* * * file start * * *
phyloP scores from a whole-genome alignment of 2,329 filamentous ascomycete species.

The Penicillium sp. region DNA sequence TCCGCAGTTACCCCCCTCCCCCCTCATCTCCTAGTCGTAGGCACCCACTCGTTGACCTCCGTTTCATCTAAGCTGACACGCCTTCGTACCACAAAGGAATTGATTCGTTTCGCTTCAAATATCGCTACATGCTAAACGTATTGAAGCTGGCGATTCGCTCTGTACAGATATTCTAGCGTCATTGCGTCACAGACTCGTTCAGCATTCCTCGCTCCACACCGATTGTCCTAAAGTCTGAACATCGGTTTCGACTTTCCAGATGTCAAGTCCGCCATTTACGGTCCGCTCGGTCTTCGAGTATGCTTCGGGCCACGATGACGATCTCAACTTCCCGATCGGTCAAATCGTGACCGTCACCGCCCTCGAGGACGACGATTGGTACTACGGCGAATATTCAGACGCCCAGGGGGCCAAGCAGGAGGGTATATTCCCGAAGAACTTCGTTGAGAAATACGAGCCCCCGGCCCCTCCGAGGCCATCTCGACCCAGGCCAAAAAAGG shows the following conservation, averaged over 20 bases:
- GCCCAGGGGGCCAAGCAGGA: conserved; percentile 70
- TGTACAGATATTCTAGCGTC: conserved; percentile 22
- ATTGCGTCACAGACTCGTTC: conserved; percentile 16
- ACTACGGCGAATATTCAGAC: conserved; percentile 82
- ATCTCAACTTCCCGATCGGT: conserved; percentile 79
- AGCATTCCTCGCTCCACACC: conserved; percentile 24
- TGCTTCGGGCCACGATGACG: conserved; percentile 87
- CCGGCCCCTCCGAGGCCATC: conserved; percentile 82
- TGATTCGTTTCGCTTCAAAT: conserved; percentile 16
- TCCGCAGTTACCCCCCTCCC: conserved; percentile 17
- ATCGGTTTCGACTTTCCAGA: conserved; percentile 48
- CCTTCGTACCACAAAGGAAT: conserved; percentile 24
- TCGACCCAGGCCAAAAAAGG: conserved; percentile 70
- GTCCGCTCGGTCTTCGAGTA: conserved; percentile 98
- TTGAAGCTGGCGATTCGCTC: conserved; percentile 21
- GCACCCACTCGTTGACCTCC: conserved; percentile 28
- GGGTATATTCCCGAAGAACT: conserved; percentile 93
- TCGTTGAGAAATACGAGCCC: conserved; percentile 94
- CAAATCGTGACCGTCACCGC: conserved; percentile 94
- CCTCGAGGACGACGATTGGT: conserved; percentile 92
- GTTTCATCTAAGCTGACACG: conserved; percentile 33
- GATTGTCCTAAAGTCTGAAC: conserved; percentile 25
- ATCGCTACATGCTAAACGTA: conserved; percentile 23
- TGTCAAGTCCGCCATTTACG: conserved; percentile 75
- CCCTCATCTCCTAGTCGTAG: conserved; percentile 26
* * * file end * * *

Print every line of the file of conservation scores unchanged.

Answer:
phyloP scores from a whole-genome alignment of 2,329 filamentous ascomycete species.

The Penicillium sp. region DNA sequence TCCGCAGTTACCCCCCTCCCCCCTCATCTCCTAGTCGTAGGCACCCACTCGTTGACCTCCGTTTCATCTAAGCTGACACGCCTTCGTACCACAAAGGAATTGATTCGTTTCGCTTCAAATATCGCTACATGCTAAACGTATTGAAGCTGGCGATTCGCTCTGTACAGATATTCTAGCGTCATTGCGTCACAGACTCGTTCAGCATTCCTCGCTCCACACCGATTGTCCTAAAGTCTGAACATCGGTTTCGACTTTCCAGATGTCAAGTCCGCCATTTACGGTCCGCTCGGTCTTCGAGTATGCTTCGGGCCACGATGACGATCTCAACTTCCCGATCGGTCAAATCGTGACCGTCACCGCCCTCGAGGACGACGATTGGTACTACGGCGAATATTCAGACGCCCAGGGGGCCAAGCAGGAGGGTATATTCCCGAAGAACTTCGTTGAGAAATACGAGCCCCCGGCCCCTCCGAGGCCATCTCGACCCAGGCCAAAAAAGG shows the following conservation, averaged over 20 bases:
- GCCCAGGGGGCCAAGCAGGA: conserved; percentile 70
- TGTACAGATATTCTAGCGTC: conserved; percentile 22
- ATTGCGTCACAGACTCGTTC: conserved; percentile 16
- ACTACGGCGAATATTCAGAC: conserved; percentile 82
- ATCTCAACTTCCCGATCGGT: conserved; percentile 79
- AGCATTCCTCGCTCCACACC: conserved; percentile 24
- TGCTTCGGGCCACGATGACG: conserved; percentile 87
- CCGGCCCCTCCGAGGCCATC: conserved; percentile 82
- TGATTCGTTTCGCTTCAAAT: conserved; percentile 16
- TCCGCAGTTACCCCCCTCCC: conserved; percentile 17
- ATCGGTTTCGACTTTCCAGA: conserved; percentile 48
- CCTTCGTACCACAAAGGAAT: conserved; percentile 24
- TCGACCCAGGCCAAAAAAGG: conserved; percentile 70
- GTCCGCTCGGTCTTCGAGTA: conserved; percentile 98
- TTGAAGCTGGCGATTCGCTC: conserved; percentile 21
- GCACCCACTCGTTGACCTCC: conserved; percentile 28
- GGGTATATTCCCGAAGAACT: conserved; percentile 93
- TCGTTGAGAAATACGAGCCC: conserved; percentile 94
- CAAATCGTGACCGTCACCGC: conserved; percentile 94
- CCTCGAGGACGACGATTGGT: conserved; percentile 92
- GTTTCATCTAAGCTGACACG: conserved; percentile 33
- GATTGTCCTAAAGTCTGAAC: conserved; percentile 25
- ATCGCTACATGCTAAACGTA: conserved; percentile 23
- TGTCAAGTCCGCCATTTACG: conserved; percentile 75
- CCCTCATCTCCTAGTCGTAG: conserved; percentile 26